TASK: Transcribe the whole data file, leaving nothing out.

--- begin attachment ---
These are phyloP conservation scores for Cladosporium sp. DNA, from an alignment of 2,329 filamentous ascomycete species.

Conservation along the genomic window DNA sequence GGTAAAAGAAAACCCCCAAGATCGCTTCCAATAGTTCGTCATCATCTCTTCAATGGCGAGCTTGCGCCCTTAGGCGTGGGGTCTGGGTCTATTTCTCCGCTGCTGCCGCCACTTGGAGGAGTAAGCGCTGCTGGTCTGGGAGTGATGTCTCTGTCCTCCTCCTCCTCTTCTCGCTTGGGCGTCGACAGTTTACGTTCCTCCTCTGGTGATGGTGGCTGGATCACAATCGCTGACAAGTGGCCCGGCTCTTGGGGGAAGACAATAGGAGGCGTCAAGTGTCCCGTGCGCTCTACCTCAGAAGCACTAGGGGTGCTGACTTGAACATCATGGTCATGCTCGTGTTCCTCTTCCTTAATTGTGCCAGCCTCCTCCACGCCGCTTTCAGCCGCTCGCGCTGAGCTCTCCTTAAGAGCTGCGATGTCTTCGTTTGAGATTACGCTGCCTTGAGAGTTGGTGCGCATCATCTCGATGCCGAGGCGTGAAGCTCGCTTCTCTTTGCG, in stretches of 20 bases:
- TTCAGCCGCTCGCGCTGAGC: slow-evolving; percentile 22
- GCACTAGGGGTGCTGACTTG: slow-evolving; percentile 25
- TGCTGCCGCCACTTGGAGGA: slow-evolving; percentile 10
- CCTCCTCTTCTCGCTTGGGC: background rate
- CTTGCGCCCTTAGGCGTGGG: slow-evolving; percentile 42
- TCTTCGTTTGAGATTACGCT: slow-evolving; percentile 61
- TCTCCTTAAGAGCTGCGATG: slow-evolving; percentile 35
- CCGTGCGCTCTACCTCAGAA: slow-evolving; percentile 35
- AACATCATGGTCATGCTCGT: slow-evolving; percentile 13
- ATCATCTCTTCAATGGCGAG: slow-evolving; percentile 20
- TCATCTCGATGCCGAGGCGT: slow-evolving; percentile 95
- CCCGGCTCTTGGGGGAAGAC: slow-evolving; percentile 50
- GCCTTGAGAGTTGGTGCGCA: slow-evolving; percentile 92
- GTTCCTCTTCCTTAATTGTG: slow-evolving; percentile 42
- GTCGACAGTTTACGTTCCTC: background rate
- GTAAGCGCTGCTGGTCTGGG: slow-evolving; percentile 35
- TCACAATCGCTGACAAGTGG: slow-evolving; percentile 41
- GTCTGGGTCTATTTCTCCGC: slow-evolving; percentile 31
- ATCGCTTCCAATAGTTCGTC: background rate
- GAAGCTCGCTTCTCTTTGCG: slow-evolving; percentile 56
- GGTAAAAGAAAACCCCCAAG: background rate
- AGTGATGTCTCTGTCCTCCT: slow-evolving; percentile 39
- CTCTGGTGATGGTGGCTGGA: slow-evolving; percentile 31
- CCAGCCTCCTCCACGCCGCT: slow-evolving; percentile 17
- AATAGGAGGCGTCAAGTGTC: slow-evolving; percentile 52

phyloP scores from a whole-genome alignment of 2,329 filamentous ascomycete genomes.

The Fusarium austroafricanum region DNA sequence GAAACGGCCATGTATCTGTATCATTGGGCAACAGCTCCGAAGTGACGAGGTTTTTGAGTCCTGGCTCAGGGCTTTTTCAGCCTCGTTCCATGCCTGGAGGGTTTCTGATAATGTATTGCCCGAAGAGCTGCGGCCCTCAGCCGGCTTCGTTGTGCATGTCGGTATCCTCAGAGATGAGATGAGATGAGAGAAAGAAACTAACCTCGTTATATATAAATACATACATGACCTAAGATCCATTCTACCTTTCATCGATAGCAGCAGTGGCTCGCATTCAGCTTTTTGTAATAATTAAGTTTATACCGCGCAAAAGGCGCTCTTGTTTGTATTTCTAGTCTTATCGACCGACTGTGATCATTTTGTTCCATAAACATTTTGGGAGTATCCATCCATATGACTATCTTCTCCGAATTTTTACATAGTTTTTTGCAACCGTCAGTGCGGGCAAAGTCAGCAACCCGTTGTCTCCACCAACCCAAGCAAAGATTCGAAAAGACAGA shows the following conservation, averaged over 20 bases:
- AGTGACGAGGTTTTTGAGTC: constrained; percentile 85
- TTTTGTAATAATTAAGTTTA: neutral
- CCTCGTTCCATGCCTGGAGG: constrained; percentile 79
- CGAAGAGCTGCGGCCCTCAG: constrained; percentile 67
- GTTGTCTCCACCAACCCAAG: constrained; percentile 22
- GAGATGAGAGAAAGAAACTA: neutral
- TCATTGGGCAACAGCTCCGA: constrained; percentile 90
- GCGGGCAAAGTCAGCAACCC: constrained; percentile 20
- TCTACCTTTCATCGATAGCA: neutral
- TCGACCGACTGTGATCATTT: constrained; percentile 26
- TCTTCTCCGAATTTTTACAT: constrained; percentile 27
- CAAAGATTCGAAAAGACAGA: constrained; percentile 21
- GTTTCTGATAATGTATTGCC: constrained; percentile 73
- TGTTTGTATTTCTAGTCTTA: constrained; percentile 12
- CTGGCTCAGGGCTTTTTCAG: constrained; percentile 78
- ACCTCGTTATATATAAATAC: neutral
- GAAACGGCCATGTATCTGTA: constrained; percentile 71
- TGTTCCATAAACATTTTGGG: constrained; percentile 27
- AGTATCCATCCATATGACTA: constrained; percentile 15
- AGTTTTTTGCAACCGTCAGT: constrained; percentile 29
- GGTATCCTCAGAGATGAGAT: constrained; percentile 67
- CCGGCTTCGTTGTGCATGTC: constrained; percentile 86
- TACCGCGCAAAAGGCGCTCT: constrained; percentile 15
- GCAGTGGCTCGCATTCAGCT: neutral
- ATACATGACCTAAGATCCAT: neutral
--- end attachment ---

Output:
These are phyloP conservation scores for Cladosporium sp. DNA, from an alignment of 2,329 filamentous ascomycete species.

Conservation along the genomic window DNA sequence GGTAAAAGAAAACCCCCAAGATCGCTTCCAATAGTTCGTCATCATCTCTTCAATGGCGAGCTTGCGCCCTTAGGCGTGGGGTCTGGGTCTATTTCTCCGCTGCTGCCGCCACTTGGAGGAGTAAGCGCTGCTGGTCTGGGAGTGATGTCTCTGTCCTCCTCCTCCTCTTCTCGCTTGGGCGTCGACAGTTTACGTTCCTCCTCTGGTGATGGTGGCTGGATCACAATCGCTGACAAGTGGCCCGGCTCTTGGGGGAAGACAATAGGAGGCGTCAAGTGTCCCGTGCGCTCTACCTCAGAAGCACTAGGGGTGCTGACTTGAACATCATGGTCATGCTCGTGTTCCTCTTCCTTAATTGTGCCAGCCTCCTCCACGCCGCTTTCAGCCGCTCGCGCTGAGCTCTCCTTAAGAGCTGCGATGTCTTCGTTTGAGATTACGCTGCCTTGAGAGTTGGTGCGCATCATCTCGATGCCGAGGCGTGAAGCTCGCTTCTCTTTGCG, in stretches of 20 bases:
- TTCAGCCGCTCGCGCTGAGC: slow-evolving; percentile 22
- GCACTAGGGGTGCTGACTTG: slow-evolving; percentile 25
- TGCTGCCGCCACTTGGAGGA: slow-evolving; percentile 10
- CCTCCTCTTCTCGCTTGGGC: background rate
- CTTGCGCCCTTAGGCGTGGG: slow-evolving; percentile 42
- TCTTCGTTTGAGATTACGCT: slow-evolving; percentile 61
- TCTCCTTAAGAGCTGCGATG: slow-evolving; percentile 35
- CCGTGCGCTCTACCTCAGAA: slow-evolving; percentile 35
- AACATCATGGTCATGCTCGT: slow-evolving; percentile 13
- ATCATCTCTTCAATGGCGAG: slow-evolving; percentile 20
- TCATCTCGATGCCGAGGCGT: slow-evolving; percentile 95
- CCCGGCTCTTGGGGGAAGAC: slow-evolving; percentile 50
- GCCTTGAGAGTTGGTGCGCA: slow-evolving; percentile 92
- GTTCCTCTTCCTTAATTGTG: slow-evolving; percentile 42
- GTCGACAGTTTACGTTCCTC: background rate
- GTAAGCGCTGCTGGTCTGGG: slow-evolving; percentile 35
- TCACAATCGCTGACAAGTGG: slow-evolving; percentile 41
- GTCTGGGTCTATTTCTCCGC: slow-evolving; percentile 31
- ATCGCTTCCAATAGTTCGTC: background rate
- GAAGCTCGCTTCTCTTTGCG: slow-evolving; percentile 56
- GGTAAAAGAAAACCCCCAAG: background rate
- AGTGATGTCTCTGTCCTCCT: slow-evolving; percentile 39
- CTCTGGTGATGGTGGCTGGA: slow-evolving; percentile 31
- CCAGCCTCCTCCACGCCGCT: slow-evolving; percentile 17
- AATAGGAGGCGTCAAGTGTC: slow-evolving; percentile 52

phyloP scores from a whole-genome alignment of 2,329 filamentous ascomycete genomes.

The Fusarium austroafricanum region DNA sequence GAAACGGCCATGTATCTGTATCATTGGGCAACAGCTCCGAAGTGACGAGGTTTTTGAGTCCTGGCTCAGGGCTTTTTCAGCCTCGTTCCATGCCTGGAGGGTTTCTGATAATGTATTGCCCGAAGAGCTGCGGCCCTCAGCCGGCTTCGTTGTGCATGTCGGTATCCTCAGAGATGAGATGAGATGAGAGAAAGAAACTAACCTCGTTATATATAAATACATACATGACCTAAGATCCATTCTACCTTTCATCGATAGCAGCAGTGGCTCGCATTCAGCTTTTTGTAATAATTAAGTTTATACCGCGCAAAAGGCGCTCTTGTTTGTATTTCTAGTCTTATCGACCGACTGTGATCATTTTGTTCCATAAACATTTTGGGAGTATCCATCCATATGACTATCTTCTCCGAATTTTTACATAGTTTTTTGCAACCGTCAGTGCGGGCAAAGTCAGCAACCCGTTGTCTCCACCAACCCAAGCAAAGATTCGAAAAGACAGA shows the following conservation, averaged over 20 bases:
- AGTGACGAGGTTTTTGAGTC: constrained; percentile 85
- TTTTGTAATAATTAAGTTTA: neutral
- CCTCGTTCCATGCCTGGAGG: constrained; percentile 79
- CGAAGAGCTGCGGCCCTCAG: constrained; percentile 67
- GTTGTCTCCACCAACCCAAG: constrained; percentile 22
- GAGATGAGAGAAAGAAACTA: neutral
- TCATTGGGCAACAGCTCCGA: constrained; percentile 90
- GCGGGCAAAGTCAGCAACCC: constrained; percentile 20
- TCTACCTTTCATCGATAGCA: neutral
- TCGACCGACTGTGATCATTT: constrained; percentile 26
- TCTTCTCCGAATTTTTACAT: constrained; percentile 27
- CAAAGATTCGAAAAGACAGA: constrained; percentile 21
- GTTTCTGATAATGTATTGCC: constrained; percentile 73
- TGTTTGTATTTCTAGTCTTA: constrained; percentile 12
- CTGGCTCAGGGCTTTTTCAG: constrained; percentile 78
- ACCTCGTTATATATAAATAC: neutral
- GAAACGGCCATGTATCTGTA: constrained; percentile 71
- TGTTCCATAAACATTTTGGG: constrained; percentile 27
- AGTATCCATCCATATGACTA: constrained; percentile 15
- AGTTTTTTGCAACCGTCAGT: constrained; percentile 29
- GGTATCCTCAGAGATGAGAT: constrained; percentile 67
- CCGGCTTCGTTGTGCATGTC: constrained; percentile 86
- TACCGCGCAAAAGGCGCTCT: constrained; percentile 15
- GCAGTGGCTCGCATTCAGCT: neutral
- ATACATGACCTAAGATCCAT: neutral